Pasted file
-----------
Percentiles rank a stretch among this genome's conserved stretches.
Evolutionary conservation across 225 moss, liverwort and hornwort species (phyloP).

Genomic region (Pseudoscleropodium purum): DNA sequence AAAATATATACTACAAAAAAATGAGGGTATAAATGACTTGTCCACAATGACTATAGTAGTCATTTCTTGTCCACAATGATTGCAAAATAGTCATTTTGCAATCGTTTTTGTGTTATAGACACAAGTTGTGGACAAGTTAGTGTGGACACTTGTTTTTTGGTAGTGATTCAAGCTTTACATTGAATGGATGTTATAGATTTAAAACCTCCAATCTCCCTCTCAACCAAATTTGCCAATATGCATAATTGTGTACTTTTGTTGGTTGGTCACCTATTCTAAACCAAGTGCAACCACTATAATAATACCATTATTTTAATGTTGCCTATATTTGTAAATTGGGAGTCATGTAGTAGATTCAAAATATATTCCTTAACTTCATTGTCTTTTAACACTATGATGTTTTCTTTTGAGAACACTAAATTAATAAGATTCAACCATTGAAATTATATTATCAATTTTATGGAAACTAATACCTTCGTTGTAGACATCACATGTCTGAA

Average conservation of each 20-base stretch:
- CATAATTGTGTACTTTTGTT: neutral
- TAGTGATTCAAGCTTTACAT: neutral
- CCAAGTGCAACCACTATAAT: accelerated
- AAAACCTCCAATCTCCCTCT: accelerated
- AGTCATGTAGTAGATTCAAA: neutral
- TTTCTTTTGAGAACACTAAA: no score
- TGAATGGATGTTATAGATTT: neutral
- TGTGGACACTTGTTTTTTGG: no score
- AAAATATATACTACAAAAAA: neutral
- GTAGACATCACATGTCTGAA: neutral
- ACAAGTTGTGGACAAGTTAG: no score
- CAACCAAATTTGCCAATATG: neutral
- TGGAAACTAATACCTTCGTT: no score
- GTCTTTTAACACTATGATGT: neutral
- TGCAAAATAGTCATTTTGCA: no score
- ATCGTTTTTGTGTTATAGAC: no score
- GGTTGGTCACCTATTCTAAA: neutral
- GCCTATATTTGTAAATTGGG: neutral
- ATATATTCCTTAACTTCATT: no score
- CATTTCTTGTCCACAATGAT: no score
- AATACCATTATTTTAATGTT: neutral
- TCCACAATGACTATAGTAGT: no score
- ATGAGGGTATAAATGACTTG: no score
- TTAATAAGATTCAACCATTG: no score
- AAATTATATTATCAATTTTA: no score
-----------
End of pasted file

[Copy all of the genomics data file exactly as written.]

Percentiles rank a stretch among this genome's conserved stretches.
Evolutionary conservation across 225 moss, liverwort and hornwort species (phyloP).

Genomic region (Pseudoscleropodium purum): DNA sequence AAAATATATACTACAAAAAAATGAGGGTATAAATGACTTGTCCACAATGACTATAGTAGTCATTTCTTGTCCACAATGATTGCAAAATAGTCATTTTGCAATCGTTTTTGTGTTATAGACACAAGTTGTGGACAAGTTAGTGTGGACACTTGTTTTTTGGTAGTGATTCAAGCTTTACATTGAATGGATGTTATAGATTTAAAACCTCCAATCTCCCTCTCAACCAAATTTGCCAATATGCATAATTGTGTACTTTTGTTGGTTGGTCACCTATTCTAAACCAAGTGCAACCACTATAATAATACCATTATTTTAATGTTGCCTATATTTGTAAATTGGGAGTCATGTAGTAGATTCAAAATATATTCCTTAACTTCATTGTCTTTTAACACTATGATGTTTTCTTTTGAGAACACTAAATTAATAAGATTCAACCATTGAAATTATATTATCAATTTTATGGAAACTAATACCTTCGTTGTAGACATCACATGTCTGAA

Average conservation of each 20-base stretch:
- CATAATTGTGTACTTTTGTT: neutral
- TAGTGATTCAAGCTTTACAT: neutral
- CCAAGTGCAACCACTATAAT: accelerated
- AAAACCTCCAATCTCCCTCT: accelerated
- AGTCATGTAGTAGATTCAAA: neutral
- TTTCTTTTGAGAACACTAAA: no score
- TGAATGGATGTTATAGATTT: neutral
- TGTGGACACTTGTTTTTTGG: no score
- AAAATATATACTACAAAAAA: neutral
- GTAGACATCACATGTCTGAA: neutral
- ACAAGTTGTGGACAAGTTAG: no score
- CAACCAAATTTGCCAATATG: neutral
- TGGAAACTAATACCTTCGTT: no score
- GTCTTTTAACACTATGATGT: neutral
- TGCAAAATAGTCATTTTGCA: no score
- ATCGTTTTTGTGTTATAGAC: no score
- GGTTGGTCACCTATTCTAAA: neutral
- GCCTATATTTGTAAATTGGG: neutral
- ATATATTCCTTAACTTCATT: no score
- CATTTCTTGTCCACAATGAT: no score
- AATACCATTATTTTAATGTT: neutral
- TCCACAATGACTATAGTAGT: no score
- ATGAGGGTATAAATGACTTG: no score
- TTAATAAGATTCAACCATTG: no score
- AAATTATATTATCAATTTTA: no score